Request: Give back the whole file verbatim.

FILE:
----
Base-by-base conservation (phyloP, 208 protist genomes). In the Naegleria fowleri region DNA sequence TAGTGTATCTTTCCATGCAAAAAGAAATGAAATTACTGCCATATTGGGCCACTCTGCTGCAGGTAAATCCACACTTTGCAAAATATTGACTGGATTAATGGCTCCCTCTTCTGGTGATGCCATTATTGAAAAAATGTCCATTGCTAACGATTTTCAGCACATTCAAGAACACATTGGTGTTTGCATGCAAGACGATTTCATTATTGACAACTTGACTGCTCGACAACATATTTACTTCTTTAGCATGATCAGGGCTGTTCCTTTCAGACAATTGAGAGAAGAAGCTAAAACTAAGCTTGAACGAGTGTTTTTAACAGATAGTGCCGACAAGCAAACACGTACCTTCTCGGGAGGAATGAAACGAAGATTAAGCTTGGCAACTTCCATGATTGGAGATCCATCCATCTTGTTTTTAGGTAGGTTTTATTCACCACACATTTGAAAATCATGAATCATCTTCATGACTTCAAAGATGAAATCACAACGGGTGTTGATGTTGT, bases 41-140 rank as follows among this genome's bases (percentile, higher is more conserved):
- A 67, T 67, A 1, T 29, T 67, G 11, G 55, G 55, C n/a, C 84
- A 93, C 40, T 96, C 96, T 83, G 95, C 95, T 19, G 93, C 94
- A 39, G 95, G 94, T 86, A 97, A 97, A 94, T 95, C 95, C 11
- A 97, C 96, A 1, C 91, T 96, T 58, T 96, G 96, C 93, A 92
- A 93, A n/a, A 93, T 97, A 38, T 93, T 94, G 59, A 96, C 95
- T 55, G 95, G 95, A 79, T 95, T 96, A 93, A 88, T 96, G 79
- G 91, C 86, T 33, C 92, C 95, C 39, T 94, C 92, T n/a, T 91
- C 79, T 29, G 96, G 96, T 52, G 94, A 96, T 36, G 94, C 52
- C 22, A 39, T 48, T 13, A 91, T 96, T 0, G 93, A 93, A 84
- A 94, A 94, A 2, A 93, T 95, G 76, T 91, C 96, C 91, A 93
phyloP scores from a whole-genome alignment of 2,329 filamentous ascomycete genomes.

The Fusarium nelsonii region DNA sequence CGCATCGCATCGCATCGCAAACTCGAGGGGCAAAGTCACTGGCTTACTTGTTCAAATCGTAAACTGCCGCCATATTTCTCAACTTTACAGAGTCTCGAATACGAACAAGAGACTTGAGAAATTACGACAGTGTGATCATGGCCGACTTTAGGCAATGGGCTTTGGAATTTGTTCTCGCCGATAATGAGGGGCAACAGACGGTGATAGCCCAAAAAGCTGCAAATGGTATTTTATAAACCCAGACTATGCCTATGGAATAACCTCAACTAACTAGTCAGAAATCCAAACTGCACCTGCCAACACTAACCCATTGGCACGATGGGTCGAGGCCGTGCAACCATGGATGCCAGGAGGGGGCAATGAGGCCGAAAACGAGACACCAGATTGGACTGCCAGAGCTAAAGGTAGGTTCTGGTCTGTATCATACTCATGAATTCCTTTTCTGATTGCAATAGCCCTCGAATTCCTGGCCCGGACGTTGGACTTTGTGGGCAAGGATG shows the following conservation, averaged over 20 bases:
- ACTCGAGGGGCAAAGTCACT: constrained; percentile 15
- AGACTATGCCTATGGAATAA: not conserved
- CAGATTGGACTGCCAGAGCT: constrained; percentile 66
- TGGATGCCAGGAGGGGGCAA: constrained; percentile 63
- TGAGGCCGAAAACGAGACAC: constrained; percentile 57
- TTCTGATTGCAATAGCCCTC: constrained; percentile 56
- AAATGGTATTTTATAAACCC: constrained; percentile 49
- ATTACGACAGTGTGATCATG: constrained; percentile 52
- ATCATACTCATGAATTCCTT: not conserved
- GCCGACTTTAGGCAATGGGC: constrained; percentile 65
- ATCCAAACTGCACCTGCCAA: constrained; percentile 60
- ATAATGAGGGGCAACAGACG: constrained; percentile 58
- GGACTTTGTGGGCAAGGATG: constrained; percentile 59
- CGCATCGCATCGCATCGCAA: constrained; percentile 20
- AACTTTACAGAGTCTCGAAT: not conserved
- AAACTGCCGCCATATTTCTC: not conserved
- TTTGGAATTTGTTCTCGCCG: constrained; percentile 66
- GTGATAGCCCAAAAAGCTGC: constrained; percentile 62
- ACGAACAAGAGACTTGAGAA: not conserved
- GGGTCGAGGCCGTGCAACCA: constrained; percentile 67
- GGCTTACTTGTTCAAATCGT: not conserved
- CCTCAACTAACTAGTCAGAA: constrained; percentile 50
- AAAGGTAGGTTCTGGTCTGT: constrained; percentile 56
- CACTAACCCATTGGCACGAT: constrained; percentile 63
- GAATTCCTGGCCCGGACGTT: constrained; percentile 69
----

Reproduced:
Base-by-base conservation (phyloP, 208 protist genomes). In the Naegleria fowleri region DNA sequence TAGTGTATCTTTCCATGCAAAAAGAAATGAAATTACTGCCATATTGGGCCACTCTGCTGCAGGTAAATCCACACTTTGCAAAATATTGACTGGATTAATGGCTCCCTCTTCTGGTGATGCCATTATTGAAAAAATGTCCATTGCTAACGATTTTCAGCACATTCAAGAACACATTGGTGTTTGCATGCAAGACGATTTCATTATTGACAACTTGACTGCTCGACAACATATTTACTTCTTTAGCATGATCAGGGCTGTTCCTTTCAGACAATTGAGAGAAGAAGCTAAAACTAAGCTTGAACGAGTGTTTTTAACAGATAGTGCCGACAAGCAAACACGTACCTTCTCGGGAGGAATGAAACGAAGATTAAGCTTGGCAACTTCCATGATTGGAGATCCATCCATCTTGTTTTTAGGTAGGTTTTATTCACCACACATTTGAAAATCATGAATCATCTTCATGACTTCAAAGATGAAATCACAACGGGTGTTGATGTTGT, bases 41-140 rank as follows among this genome's bases (percentile, higher is more conserved):
- A 67, T 67, A 1, T 29, T 67, G 11, G 55, G 55, C n/a, C 84
- A 93, C 40, T 96, C 96, T 83, G 95, C 95, T 19, G 93, C 94
- A 39, G 95, G 94, T 86, A 97, A 97, A 94, T 95, C 95, C 11
- A 97, C 96, A 1, C 91, T 96, T 58, T 96, G 96, C 93, A 92
- A 93, A n/a, A 93, T 97, A 38, T 93, T 94, G 59, A 96, C 95
- T 55, G 95, G 95, A 79, T 95, T 96, A 93, A 88, T 96, G 79
- G 91, C 86, T 33, C 92, C 95, C 39, T 94, C 92, T n/a, T 91
- C 79, T 29, G 96, G 96, T 52, G 94, A 96, T 36, G 94, C 52
- C 22, A 39, T 48, T 13, A 91, T 96, T 0, G 93, A 93, A 84
- A 94, A 94, A 2, A 93, T 95, G 76, T 91, C 96, C 91, A 93
phyloP scores from a whole-genome alignment of 2,329 filamentous ascomycete genomes.

The Fusarium nelsonii region DNA sequence CGCATCGCATCGCATCGCAAACTCGAGGGGCAAAGTCACTGGCTTACTTGTTCAAATCGTAAACTGCCGCCATATTTCTCAACTTTACAGAGTCTCGAATACGAACAAGAGACTTGAGAAATTACGACAGTGTGATCATGGCCGACTTTAGGCAATGGGCTTTGGAATTTGTTCTCGCCGATAATGAGGGGCAACAGACGGTGATAGCCCAAAAAGCTGCAAATGGTATTTTATAAACCCAGACTATGCCTATGGAATAACCTCAACTAACTAGTCAGAAATCCAAACTGCACCTGCCAACACTAACCCATTGGCACGATGGGTCGAGGCCGTGCAACCATGGATGCCAGGAGGGGGCAATGAGGCCGAAAACGAGACACCAGATTGGACTGCCAGAGCTAAAGGTAGGTTCTGGTCTGTATCATACTCATGAATTCCTTTTCTGATTGCAATAGCCCTCGAATTCCTGGCCCGGACGTTGGACTTTGTGGGCAAGGATG shows the following conservation, averaged over 20 bases:
- ACTCGAGGGGCAAAGTCACT: constrained; percentile 15
- AGACTATGCCTATGGAATAA: not conserved
- CAGATTGGACTGCCAGAGCT: constrained; percentile 66
- TGGATGCCAGGAGGGGGCAA: constrained; percentile 63
- TGAGGCCGAAAACGAGACAC: constrained; percentile 57
- TTCTGATTGCAATAGCCCTC: constrained; percentile 56
- AAATGGTATTTTATAAACCC: constrained; percentile 49
- ATTACGACAGTGTGATCATG: constrained; percentile 52
- ATCATACTCATGAATTCCTT: not conserved
- GCCGACTTTAGGCAATGGGC: constrained; percentile 65
- ATCCAAACTGCACCTGCCAA: constrained; percentile 60
- ATAATGAGGGGCAACAGACG: constrained; percentile 58
- GGACTTTGTGGGCAAGGATG: constrained; percentile 59
- CGCATCGCATCGCATCGCAA: constrained; percentile 20
- AACTTTACAGAGTCTCGAAT: not conserved
- AAACTGCCGCCATATTTCTC: not conserved
- TTTGGAATTTGTTCTCGCCG: constrained; percentile 66
- GTGATAGCCCAAAAAGCTGC: constrained; percentile 62
- ACGAACAAGAGACTTGAGAA: not conserved
- GGGTCGAGGCCGTGCAACCA: constrained; percentile 67
- GGCTTACTTGTTCAAATCGT: not conserved
- CCTCAACTAACTAGTCAGAA: constrained; percentile 50
- AAAGGTAGGTTCTGGTCTGT: constrained; percentile 56
- CACTAACCCATTGGCACGAT: constrained; percentile 63
- GAATTCCTGGCCCGGACGTT: constrained; percentile 69